Friday, July 4, 2008

Accordance, BibleWorks, Logos: Greek New Testament Texts

Rick Brannan from Logos recently posted a very helpful article on the differences between the Nestle-Aland27 (NA27) and the United Bible Society 4th Ed. (UBS4) Greek New Testament texts. As he points out, the Greek texts are essentially the same, but there are differences in punctuation, casing, spelling, and formatting. With his post as an impetus, I pulled together a quick spreadsheet showing how NA27 and UBS4 are implemented in Accordance, BibleWorks, and Logos.
Some observations:

  • Morphological coding is independent of NA27 or UBS4, so Rick doesn't mention it, but it is a significant factor in one's use of the texts. Each coding scheme is slightly different, and so one has to be somewhat familiar with the design of each. For the NA27/UBS4 texts, there are schemes by Gramcord, Logos, Friberg, Swanson, and a custom one by BibleWorks. (Sections 44a and 44b of the BibleWorks7 Help file provide excellent coding scheme tables and explanations of the BW7 and Friberg coding philosophies.)
  • Since BW7 does not provide paragraph formatting, one of the main differences between and NA27 and UBS4 is obscured. The BNM/T version is based on the NA27 punctuation and the GNM/T on the UBS4, so one can detect those differences.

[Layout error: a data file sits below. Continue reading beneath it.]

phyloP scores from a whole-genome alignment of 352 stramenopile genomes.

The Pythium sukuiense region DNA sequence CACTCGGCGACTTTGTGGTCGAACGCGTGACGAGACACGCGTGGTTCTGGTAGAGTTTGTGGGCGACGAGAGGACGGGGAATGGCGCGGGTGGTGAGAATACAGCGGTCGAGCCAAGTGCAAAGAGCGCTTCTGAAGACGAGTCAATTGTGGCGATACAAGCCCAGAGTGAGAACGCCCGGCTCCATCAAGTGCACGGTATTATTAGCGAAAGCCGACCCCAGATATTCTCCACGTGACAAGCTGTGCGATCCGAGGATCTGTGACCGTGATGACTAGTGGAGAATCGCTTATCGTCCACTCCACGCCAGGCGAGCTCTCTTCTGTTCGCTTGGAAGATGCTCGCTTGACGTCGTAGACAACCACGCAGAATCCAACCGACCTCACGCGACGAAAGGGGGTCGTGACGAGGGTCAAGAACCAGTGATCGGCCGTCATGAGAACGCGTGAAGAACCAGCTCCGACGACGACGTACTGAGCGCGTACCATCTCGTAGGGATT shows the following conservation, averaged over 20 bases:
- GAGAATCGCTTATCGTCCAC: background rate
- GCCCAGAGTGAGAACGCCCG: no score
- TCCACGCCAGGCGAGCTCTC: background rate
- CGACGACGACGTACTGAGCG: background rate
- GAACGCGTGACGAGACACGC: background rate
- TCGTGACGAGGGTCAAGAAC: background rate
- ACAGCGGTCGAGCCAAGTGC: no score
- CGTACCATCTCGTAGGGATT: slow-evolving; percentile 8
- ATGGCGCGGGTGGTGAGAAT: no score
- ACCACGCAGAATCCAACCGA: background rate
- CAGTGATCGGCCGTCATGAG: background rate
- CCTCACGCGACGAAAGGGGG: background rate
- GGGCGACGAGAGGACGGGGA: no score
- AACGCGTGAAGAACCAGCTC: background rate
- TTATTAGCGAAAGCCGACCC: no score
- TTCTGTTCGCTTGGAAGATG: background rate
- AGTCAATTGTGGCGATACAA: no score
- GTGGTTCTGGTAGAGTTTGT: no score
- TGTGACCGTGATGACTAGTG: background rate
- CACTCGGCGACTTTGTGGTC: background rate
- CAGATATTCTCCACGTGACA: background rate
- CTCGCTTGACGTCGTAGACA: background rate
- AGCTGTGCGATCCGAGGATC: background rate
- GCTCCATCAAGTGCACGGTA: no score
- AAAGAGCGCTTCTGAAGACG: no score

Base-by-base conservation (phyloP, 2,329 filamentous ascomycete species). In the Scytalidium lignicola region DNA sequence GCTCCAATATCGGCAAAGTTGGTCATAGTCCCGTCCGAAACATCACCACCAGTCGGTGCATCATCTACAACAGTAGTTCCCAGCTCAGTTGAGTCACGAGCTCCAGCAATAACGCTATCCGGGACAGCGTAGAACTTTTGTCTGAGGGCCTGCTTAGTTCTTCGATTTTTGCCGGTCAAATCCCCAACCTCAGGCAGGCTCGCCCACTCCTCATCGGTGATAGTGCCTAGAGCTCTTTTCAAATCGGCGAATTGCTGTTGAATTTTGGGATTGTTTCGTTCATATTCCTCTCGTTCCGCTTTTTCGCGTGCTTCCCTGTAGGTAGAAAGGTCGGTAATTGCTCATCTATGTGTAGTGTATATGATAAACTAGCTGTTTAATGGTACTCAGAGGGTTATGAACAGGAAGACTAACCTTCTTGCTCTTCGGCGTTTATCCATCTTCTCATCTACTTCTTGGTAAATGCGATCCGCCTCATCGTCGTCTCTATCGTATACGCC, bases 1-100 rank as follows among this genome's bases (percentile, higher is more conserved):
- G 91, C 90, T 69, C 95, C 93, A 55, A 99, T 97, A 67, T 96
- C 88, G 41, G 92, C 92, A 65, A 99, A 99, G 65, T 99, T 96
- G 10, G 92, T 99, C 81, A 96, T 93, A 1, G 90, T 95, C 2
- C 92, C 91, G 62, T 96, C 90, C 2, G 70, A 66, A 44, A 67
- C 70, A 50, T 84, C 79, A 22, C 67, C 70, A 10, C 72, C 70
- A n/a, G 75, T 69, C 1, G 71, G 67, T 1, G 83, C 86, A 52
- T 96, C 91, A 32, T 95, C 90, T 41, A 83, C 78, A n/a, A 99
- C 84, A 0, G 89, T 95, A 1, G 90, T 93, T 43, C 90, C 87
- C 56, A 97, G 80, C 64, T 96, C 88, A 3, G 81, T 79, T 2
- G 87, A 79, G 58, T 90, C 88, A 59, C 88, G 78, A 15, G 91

• In addition to NA27/UBS4, there are quite a few other Greek NT texts available. I have included them in my table. Note that the Stephanus text of 1550 was the basis for the Beza text of 1598 that was the text used for the KJV. Scrivener in 1894 used the Beza text and modified it to more closely match what must have been the underlying Greek text used by the KJV translators. The Stephanus and Scrivener texts are both representatives of what is called the Textus Receptus. The Robinson-Pierpont text, updated by Robinson in 2005, presents the so-called Majority Text which reflects the Greek text which is supported by the majority of ancient manuscripts. (There is a separate and different Majority Text presented by Hodges-Farstaad, a text available only in Logos.) Critical editions of eclectic texts (which also describes the NA27 and UBS4) are presented by Tischendorf and by Westcott and Hort.
  • In my table, users of each of the Bible software programs may most appreciate the abbreviations which I highlight in bold. Especially for BW7 and Logos, typing the abbreviations in the command line or Go box will call up that particular text.
  • The basic BW7 package comes with all the texts listed (except for the von Soden; cf. below). For Accordance and Logos, the texts you get depend on the package you buy, but you can add on the modules individually.
  • Note that BW7 handles the morphological coding of the texts somewhat differently than Accordance and Logos. In BW7, the text and its morphological coding are two separate but closely linked files, hence two separate texts are indicated. In Accordance and Logos, the text and its coding are embedded together.